Tuesday, December 16, 2008

From Trucks to Vans

For over a hundred years, the Detroit Free Press and The Detroit News delivered a comprehensive daily newspaper across the state of Michigan. Every morning, the huge trucks rumbled across Michigan's crumbling roadways delivering bundles of wrapped newspapers to area stores, news stands, restaurants, news boxes and people's doorsteps. A dozen standard sized panel vans now deliver regionally to a few lonely news boxes what a fleet of semi-trucks used to ship statewide.

It's not a sign of lean times as much as a sign of the break-neck speed at which information technology has advanced into every home. It's not just "The News" and "The Freep" either. In WI-FI cafes across the nation, news still accompanies breakfast and coffee. But, the news, like Starbucks, comes in many flavors from many hemispheres.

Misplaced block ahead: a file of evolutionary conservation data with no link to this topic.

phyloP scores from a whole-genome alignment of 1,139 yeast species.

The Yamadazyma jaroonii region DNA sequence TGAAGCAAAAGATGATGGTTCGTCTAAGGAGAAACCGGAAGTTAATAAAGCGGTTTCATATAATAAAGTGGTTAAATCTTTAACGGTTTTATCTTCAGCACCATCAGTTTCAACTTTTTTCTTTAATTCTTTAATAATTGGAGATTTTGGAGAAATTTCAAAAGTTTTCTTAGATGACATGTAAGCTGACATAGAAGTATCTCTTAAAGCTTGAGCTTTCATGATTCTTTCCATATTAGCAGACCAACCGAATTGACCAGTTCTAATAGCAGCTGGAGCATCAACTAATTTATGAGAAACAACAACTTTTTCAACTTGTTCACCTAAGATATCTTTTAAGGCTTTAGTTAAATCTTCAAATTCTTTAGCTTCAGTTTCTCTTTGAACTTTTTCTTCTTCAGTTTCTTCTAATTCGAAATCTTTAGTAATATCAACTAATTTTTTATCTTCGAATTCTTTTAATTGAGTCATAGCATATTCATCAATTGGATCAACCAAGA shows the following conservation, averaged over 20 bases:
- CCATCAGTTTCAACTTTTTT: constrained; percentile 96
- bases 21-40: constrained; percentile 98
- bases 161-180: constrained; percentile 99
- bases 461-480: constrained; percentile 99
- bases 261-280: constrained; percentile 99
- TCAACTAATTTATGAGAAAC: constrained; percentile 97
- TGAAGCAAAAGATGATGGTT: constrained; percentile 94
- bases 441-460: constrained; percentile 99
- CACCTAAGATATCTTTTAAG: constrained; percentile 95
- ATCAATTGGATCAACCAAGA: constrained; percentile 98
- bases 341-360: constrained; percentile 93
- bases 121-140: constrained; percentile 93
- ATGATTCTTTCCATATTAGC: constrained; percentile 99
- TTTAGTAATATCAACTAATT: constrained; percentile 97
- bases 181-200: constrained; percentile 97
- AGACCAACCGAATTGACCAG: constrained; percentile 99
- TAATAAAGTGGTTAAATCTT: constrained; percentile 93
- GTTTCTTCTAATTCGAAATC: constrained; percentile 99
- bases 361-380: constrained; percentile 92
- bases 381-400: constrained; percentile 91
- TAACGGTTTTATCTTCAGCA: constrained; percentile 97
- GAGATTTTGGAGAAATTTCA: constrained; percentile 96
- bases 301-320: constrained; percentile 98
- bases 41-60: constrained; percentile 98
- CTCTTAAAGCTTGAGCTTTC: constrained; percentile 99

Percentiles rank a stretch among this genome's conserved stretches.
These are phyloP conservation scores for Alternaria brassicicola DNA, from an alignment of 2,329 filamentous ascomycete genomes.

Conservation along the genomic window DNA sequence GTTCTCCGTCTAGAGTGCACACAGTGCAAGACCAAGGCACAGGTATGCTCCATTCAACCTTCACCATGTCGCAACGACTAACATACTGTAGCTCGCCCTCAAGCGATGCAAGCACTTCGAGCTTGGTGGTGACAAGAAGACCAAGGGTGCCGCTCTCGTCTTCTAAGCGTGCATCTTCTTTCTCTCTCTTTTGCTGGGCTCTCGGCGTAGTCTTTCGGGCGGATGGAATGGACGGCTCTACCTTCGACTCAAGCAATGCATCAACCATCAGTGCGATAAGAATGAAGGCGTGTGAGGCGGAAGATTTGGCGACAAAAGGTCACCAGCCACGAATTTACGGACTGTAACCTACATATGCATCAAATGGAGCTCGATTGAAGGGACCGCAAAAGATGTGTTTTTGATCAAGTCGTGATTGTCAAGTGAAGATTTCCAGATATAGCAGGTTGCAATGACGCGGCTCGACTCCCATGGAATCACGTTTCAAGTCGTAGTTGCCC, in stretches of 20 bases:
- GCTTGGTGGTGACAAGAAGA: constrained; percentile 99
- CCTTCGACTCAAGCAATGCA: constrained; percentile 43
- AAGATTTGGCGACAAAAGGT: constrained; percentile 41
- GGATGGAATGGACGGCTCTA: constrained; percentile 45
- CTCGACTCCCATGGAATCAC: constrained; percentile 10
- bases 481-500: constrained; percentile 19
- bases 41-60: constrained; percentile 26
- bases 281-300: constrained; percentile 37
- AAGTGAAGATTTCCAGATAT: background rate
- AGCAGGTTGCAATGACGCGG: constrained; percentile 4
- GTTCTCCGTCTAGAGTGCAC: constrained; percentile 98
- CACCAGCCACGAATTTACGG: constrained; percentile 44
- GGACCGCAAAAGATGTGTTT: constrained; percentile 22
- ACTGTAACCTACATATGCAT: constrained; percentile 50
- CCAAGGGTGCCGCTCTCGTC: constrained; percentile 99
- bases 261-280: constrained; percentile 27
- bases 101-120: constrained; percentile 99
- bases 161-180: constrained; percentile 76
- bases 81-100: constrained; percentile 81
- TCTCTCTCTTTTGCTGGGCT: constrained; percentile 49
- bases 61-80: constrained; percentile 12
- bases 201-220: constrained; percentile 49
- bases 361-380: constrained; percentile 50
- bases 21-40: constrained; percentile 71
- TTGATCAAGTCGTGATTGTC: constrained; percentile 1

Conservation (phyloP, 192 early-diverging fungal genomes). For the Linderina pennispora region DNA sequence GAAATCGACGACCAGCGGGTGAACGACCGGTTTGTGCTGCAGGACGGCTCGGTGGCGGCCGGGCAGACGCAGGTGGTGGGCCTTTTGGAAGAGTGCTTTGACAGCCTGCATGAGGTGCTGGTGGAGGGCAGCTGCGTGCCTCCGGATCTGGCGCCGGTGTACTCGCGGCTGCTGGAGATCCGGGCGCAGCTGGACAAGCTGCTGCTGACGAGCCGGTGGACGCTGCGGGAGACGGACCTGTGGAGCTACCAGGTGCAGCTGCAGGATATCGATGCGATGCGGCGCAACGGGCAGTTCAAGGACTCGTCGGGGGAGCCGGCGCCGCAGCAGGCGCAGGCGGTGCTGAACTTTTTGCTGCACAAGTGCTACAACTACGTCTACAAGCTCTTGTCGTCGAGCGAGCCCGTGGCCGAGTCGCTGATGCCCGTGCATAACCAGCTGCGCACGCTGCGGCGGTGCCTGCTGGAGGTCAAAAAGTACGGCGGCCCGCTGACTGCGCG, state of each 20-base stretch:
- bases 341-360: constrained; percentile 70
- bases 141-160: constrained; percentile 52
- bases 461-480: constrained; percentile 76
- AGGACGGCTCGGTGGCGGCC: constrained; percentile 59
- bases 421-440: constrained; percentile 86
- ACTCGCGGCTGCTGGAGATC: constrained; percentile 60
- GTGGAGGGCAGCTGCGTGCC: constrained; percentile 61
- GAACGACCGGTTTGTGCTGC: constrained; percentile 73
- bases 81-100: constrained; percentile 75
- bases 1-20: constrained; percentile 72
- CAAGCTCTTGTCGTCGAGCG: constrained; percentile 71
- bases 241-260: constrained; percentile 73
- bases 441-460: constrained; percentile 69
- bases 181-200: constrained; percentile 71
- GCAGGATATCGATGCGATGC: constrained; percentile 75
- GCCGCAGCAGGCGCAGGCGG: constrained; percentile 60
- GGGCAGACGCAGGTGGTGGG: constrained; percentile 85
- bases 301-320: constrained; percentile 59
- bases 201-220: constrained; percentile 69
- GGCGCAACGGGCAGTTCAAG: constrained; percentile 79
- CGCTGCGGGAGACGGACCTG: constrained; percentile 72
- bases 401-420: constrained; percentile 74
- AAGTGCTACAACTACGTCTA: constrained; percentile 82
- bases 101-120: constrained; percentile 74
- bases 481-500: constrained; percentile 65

Today's newspapers are delivered through cable lines or a wireless cloud, easily condensed into a PC, a laptop, or one's pocket-sized hand held device. Today's bulky print newspapers are so...yesterday. Trees are being spared but jobs are being pared down because the "news" is ever-changing. Getting the news online is just too easy. Getting a real newspaper involves effort and resources above & beyond the monthly expense of an Internet connection.

The storm clouds have been forming on the printing and publishing industry's horizon for years as desktop computers deliver digitally correctable color proofs that used to take a legion of employees hours upon hours to put together by hand. As the Internet took hold in American life, the Detroit News and 'Freep' ran television ads locally featuring the CEO of Detroit Media Partnership and Free Press Publisher David Hunke, telling television viewers and newspaper readers alike to: "go to the website".

Hunke's suggestion; while great advice for the readers, was fatal for his own newspaper.

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